Western University law students volunteer to provide access to justice as pandemic raises barriers

The Western University chapter of Pro Bono Students Canada (PBSC) says it’s seeing an “overwhelming” response this year as more and more law students are deciding to volunteer.

Co-ordinators say the COVID-19 pandemic is making it more difficult to navigate the legal system, while more and more services are being moved online.

Read more:
Ontario government won’t pursue criminal charges for some impaired drivers due to COVID-19 court backlog

“We believe that access to justice is a right. And unfortunately, the modern system of justice does not always allow everyone to access that right,” says second-year student James Hutchinson, who co-ordinates the Western chapter along with third-year law student Sarah Hagarty.

“At the same time, law students are such an underutilized resource when it comes to addressing Canada’s access to justice crisis and that experiential learning opportunity that the students are provided with really enriches their legal education beyond just the substantive classes that we all have to go through.”

PBSC is a national organization and the Western chapter serves London, Ont., and Middlesex County. The group provides free legal support to people and communities facing barriers.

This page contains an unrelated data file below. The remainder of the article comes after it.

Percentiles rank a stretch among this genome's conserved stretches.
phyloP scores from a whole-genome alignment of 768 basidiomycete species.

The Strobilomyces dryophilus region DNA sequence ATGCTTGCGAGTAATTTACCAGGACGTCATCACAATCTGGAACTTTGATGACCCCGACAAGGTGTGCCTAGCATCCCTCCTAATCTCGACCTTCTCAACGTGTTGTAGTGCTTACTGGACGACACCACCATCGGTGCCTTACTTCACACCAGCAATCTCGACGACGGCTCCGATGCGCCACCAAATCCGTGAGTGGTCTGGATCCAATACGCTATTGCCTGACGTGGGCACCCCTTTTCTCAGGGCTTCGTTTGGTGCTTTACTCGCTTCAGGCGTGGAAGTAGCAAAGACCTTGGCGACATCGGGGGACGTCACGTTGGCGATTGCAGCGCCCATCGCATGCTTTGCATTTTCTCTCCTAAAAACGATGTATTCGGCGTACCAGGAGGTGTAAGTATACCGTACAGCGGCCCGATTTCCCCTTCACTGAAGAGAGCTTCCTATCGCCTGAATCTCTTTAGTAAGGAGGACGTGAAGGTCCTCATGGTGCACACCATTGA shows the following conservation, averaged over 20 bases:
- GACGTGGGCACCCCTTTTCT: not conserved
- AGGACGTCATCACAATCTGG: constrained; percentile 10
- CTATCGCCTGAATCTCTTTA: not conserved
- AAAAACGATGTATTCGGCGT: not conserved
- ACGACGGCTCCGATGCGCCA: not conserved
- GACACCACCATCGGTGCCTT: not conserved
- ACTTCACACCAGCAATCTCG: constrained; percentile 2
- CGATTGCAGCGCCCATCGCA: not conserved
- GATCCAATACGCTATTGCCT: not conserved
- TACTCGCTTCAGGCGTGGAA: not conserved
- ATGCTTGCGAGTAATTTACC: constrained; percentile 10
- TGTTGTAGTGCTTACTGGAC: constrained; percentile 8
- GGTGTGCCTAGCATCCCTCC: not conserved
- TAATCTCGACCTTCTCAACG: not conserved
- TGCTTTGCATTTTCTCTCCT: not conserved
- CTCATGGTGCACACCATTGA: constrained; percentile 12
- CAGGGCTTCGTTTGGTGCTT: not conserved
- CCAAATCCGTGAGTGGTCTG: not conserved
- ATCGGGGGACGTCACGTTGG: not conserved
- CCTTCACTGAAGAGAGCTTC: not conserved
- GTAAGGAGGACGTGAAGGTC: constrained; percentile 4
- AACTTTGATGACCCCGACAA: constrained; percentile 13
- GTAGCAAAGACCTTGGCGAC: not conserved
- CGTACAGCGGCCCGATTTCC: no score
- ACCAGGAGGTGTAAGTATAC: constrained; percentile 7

“We recruit student volunteers and lawyer-supervisors who team up to work for a community organization or partner, including clinics in the area such as Neighbourhood Legal Services,” Hutchinson explained.

“For the 55 positions that we have for student volunteers (this year), we had 170 student applications. So it goes to show students in the Western community are ready to assist when they have the skills and the opportunity.”

The students are running 23 projects providing free legal services in the broader London area.

Read more:
Coronavirus pandemic lawsuits could tie up courts for years, experts say

Hutchinson also stressed that the students are unable to offer legal advice, but instead are offering legal information, providing information on various areas and legal topics.

“For example, Community Living London is an organization we’ll be working with. And what we’re going to do is provide training materials to their staff on the various legislation pertaining to employment standards and accessibility in order to better equip their staff. So these are situations where law students can come in handy.”

Other projects include partnerships with the Nokee Kwe No-Fee Cannabis Pardon Clinics, the London Poverty Research Centre, Northwest London Resource Centre, Urban Haven and the PHSS Community Project.

© 2020 Global News, a division of Corus Entertainment Inc.

You May Also Like

Top Stories